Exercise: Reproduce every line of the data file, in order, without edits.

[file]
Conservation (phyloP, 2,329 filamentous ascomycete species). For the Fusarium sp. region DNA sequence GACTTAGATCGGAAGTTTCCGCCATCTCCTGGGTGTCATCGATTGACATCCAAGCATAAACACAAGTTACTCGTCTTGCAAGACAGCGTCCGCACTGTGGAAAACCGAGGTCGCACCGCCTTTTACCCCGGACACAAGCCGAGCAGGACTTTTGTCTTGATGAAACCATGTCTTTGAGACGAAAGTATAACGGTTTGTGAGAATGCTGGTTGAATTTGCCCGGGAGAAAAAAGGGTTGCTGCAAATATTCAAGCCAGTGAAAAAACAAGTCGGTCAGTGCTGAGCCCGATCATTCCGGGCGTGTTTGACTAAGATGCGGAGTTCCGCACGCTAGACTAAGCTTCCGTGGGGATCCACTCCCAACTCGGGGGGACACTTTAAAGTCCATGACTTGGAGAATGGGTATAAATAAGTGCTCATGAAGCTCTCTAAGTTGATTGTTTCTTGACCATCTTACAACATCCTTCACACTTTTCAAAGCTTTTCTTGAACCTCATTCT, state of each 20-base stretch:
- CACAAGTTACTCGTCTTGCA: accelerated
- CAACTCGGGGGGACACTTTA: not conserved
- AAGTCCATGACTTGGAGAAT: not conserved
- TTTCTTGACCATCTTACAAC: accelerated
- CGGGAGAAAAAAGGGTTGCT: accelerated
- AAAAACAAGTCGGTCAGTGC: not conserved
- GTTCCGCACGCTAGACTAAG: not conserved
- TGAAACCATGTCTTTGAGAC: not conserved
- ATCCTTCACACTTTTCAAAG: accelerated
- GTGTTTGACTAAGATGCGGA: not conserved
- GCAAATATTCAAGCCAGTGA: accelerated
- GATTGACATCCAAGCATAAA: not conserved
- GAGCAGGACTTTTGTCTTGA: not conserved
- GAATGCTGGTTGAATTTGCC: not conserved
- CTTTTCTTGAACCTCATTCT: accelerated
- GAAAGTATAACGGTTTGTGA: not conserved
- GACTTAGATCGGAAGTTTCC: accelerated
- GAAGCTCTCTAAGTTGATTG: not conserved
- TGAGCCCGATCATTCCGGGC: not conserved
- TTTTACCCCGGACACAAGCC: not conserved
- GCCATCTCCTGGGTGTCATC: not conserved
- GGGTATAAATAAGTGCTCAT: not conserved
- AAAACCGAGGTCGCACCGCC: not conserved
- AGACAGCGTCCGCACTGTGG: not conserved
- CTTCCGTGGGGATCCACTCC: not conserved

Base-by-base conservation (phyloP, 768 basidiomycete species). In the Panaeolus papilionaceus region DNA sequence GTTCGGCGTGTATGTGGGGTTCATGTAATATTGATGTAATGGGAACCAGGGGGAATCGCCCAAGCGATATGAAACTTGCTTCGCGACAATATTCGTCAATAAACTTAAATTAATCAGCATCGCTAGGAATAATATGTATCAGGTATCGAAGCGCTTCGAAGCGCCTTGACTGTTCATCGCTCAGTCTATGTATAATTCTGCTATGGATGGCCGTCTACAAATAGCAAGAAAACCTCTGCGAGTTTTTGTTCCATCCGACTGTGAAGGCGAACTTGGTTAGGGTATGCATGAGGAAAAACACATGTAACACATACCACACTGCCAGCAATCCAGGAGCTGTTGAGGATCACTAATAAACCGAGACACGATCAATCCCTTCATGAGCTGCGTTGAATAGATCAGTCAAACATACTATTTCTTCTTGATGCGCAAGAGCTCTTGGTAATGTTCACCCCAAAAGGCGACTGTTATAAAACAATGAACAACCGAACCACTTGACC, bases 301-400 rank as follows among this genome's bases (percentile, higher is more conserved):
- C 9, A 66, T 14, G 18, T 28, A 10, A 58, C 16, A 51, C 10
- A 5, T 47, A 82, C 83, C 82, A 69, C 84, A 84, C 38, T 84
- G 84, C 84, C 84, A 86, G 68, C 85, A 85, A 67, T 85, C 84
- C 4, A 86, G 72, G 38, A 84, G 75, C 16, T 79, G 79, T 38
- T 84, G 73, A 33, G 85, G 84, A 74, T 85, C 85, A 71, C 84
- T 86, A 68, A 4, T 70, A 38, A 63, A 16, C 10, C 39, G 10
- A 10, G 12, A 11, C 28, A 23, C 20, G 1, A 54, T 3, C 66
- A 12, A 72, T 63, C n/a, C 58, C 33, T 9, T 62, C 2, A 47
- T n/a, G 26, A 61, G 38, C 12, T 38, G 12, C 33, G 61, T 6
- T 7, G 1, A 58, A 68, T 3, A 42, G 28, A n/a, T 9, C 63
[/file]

Conservation (phyloP, 2,329 filamentous ascomycete species). For the Fusarium sp. region DNA sequence GACTTAGATCGGAAGTTTCCGCCATCTCCTGGGTGTCATCGATTGACATCCAAGCATAAACACAAGTTACTCGTCTTGCAAGACAGCGTCCGCACTGTGGAAAACCGAGGTCGCACCGCCTTTTACCCCGGACACAAGCCGAGCAGGACTTTTGTCTTGATGAAACCATGTCTTTGAGACGAAAGTATAACGGTTTGTGAGAATGCTGGTTGAATTTGCCCGGGAGAAAAAAGGGTTGCTGCAAATATTCAAGCCAGTGAAAAAACAAGTCGGTCAGTGCTGAGCCCGATCATTCCGGGCGTGTTTGACTAAGATGCGGAGTTCCGCACGCTAGACTAAGCTTCCGTGGGGATCCACTCCCAACTCGGGGGGACACTTTAAAGTCCATGACTTGGAGAATGGGTATAAATAAGTGCTCATGAAGCTCTCTAAGTTGATTGTTTCTTGACCATCTTACAACATCCTTCACACTTTTCAAAGCTTTTCTTGAACCTCATTCT, state of each 20-base stretch:
- CACAAGTTACTCGTCTTGCA: accelerated
- CAACTCGGGGGGACACTTTA: not conserved
- AAGTCCATGACTTGGAGAAT: not conserved
- TTTCTTGACCATCTTACAAC: accelerated
- CGGGAGAAAAAAGGGTTGCT: accelerated
- AAAAACAAGTCGGTCAGTGC: not conserved
- GTTCCGCACGCTAGACTAAG: not conserved
- TGAAACCATGTCTTTGAGAC: not conserved
- ATCCTTCACACTTTTCAAAG: accelerated
- GTGTTTGACTAAGATGCGGA: not conserved
- GCAAATATTCAAGCCAGTGA: accelerated
- GATTGACATCCAAGCATAAA: not conserved
- GAGCAGGACTTTTGTCTTGA: not conserved
- GAATGCTGGTTGAATTTGCC: not conserved
- CTTTTCTTGAACCTCATTCT: accelerated
- GAAAGTATAACGGTTTGTGA: not conserved
- GACTTAGATCGGAAGTTTCC: accelerated
- GAAGCTCTCTAAGTTGATTG: not conserved
- TGAGCCCGATCATTCCGGGC: not conserved
- TTTTACCCCGGACACAAGCC: not conserved
- GCCATCTCCTGGGTGTCATC: not conserved
- GGGTATAAATAAGTGCTCAT: not conserved
- AAAACCGAGGTCGCACCGCC: not conserved
- AGACAGCGTCCGCACTGTGG: not conserved
- CTTCCGTGGGGATCCACTCC: not conserved

Base-by-base conservation (phyloP, 768 basidiomycete species). In the Panaeolus papilionaceus region DNA sequence GTTCGGCGTGTATGTGGGGTTCATGTAATATTGATGTAATGGGAACCAGGGGGAATCGCCCAAGCGATATGAAACTTGCTTCGCGACAATATTCGTCAATAAACTTAAATTAATCAGCATCGCTAGGAATAATATGTATCAGGTATCGAAGCGCTTCGAAGCGCCTTGACTGTTCATCGCTCAGTCTATGTATAATTCTGCTATGGATGGCCGTCTACAAATAGCAAGAAAACCTCTGCGAGTTTTTGTTCCATCCGACTGTGAAGGCGAACTTGGTTAGGGTATGCATGAGGAAAAACACATGTAACACATACCACACTGCCAGCAATCCAGGAGCTGTTGAGGATCACTAATAAACCGAGACACGATCAATCCCTTCATGAGCTGCGTTGAATAGATCAGTCAAACATACTATTTCTTCTTGATGCGCAAGAGCTCTTGGTAATGTTCACCCCAAAAGGCGACTGTTATAAAACAATGAACAACCGAACCACTTGACC, bases 301-400 rank as follows among this genome's bases (percentile, higher is more conserved):
- C 9, A 66, T 14, G 18, T 28, A 10, A 58, C 16, A 51, C 10
- A 5, T 47, A 82, C 83, C 82, A 69, C 84, A 84, C 38, T 84
- G 84, C 84, C 84, A 86, G 68, C 85, A 85, A 67, T 85, C 84
- C 4, A 86, G 72, G 38, A 84, G 75, C 16, T 79, G 79, T 38
- T 84, G 73, A 33, G 85, G 84, A 74, T 85, C 85, A 71, C 84
- T 86, A 68, A 4, T 70, A 38, A 63, A 16, C 10, C 39, G 10
- A 10, G 12, A 11, C 28, A 23, C 20, G 1, A 54, T 3, C 66
- A 12, A 72, T 63, C n/a, C 58, C 33, T 9, T 62, C 2, A 47
- T n/a, G 26, A 61, G 38, C 12, T 38, G 12, C 33, G 61, T 6
- T 7, G 1, A 58, A 68, T 3, A 42, G 28, A n/a, T 9, C 63